Texting and driving infiltrates gaming world: Applications in New York

The gaming world offers a wide array of virtual encounters. These encounters can include an outrageous zombie apocalypse battle or a more realistic opportunity to build and design a city. Somewhere in the middle of these extremes players will find the world of racing games.

Racing games can provide players with a variety of tracks, obstacles and missions. One of the most recent obstacles that programmers are including in their games is the presence of a smartphone and all the applications that can come with it. Not only does this device increase the realistic nature of the video game, it also makes the course more challenging. In addition to navigating the twists and turns of the course, some games are now requiring the player to respond to incoming text messages.

Most games that make use of these features are currently marketed for educational purposes, allowing players to experience the dangerous distracted driving accidents that can result from texting and driving while in the safe confines of a virtual world.

Details of the games

The games are popping up across the country. The University of Minnesota recently announced release of an Internet-based game aimed at teens and young adults called Distraction Dodger. It puts the gamer in the driver seat of a pizza delivery car and provides players the opportunity to text or use other social media options available on a smartphone while they are working their delivery route. At the end of the game, feedback on the driver's driving ability is offered.

The developers' note that the feedback can serve as an eye-opener for young drivers who believe they can handle everything, such as the distraction of texting while operating their vehicle. The first crash or ticket during the game can serve as a reality check. The intention behind the game is that the players learn their lesson in virtual reality instead of the real world.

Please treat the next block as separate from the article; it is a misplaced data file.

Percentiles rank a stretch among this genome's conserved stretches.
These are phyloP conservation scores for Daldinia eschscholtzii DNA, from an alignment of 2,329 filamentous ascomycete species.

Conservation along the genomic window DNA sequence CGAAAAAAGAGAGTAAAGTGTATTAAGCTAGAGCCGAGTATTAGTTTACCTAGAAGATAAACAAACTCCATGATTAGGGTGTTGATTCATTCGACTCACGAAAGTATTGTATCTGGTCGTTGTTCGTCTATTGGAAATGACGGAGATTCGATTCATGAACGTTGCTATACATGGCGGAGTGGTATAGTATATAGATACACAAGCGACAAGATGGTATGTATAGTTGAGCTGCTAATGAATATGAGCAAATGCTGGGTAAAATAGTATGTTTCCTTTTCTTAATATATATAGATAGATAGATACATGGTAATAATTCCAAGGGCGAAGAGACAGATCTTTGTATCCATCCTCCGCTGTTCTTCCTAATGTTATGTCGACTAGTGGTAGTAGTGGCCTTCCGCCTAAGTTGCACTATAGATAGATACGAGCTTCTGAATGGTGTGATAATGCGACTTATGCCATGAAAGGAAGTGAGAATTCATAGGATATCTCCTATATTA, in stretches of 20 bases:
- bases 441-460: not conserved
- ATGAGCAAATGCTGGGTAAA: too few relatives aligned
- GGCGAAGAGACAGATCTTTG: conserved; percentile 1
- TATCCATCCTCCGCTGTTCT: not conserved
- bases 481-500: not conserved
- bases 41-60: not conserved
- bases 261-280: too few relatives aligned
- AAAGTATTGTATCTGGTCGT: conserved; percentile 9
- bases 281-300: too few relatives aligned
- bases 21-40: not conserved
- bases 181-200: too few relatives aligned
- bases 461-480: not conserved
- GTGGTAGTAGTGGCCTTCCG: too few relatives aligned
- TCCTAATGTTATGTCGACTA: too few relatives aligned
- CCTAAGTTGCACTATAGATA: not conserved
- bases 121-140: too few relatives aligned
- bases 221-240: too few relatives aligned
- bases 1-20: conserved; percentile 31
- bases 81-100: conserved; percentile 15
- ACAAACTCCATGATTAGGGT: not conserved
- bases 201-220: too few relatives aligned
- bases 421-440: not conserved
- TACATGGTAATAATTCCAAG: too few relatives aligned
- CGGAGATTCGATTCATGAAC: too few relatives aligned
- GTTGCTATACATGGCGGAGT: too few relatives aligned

A second game receiving buzz in the media was developed during a three-day developer competition called the Ludum Dare game jam. The game requires racers to respond to incoming texts while navigating a complex track. Players that chose to pass receive invalidated lap times. Players that took the time to send even a quick "lol" or "omg" response often returned their attention to the track only to find themselves attempting to avoid a serious crash with varying levels of success.

Real world application of distracted driving games for New Yorkers

Regardless of your gaming prowess one thing is certain: even gaming developers are aware of the dangers of distracted driving. Distracted driving practices can include talking on a cellphone, texting or even using a GPS unit. Distracted driving is not only dangerous, but illegal in the state of New York.

Under state law, it is illegal to use a hand-held mobile device to send a text or email while driving. Violation can lead to a traffic ticket, monetary fine of $150 and additional penalties. The severity of penalties increases if an accident results.

If you were injured in a car accident and suspect the responsible driver was distracted, contact an experienced New York texting and driving attorney. This legal professional can help better ensure you receive the compensation you deserve.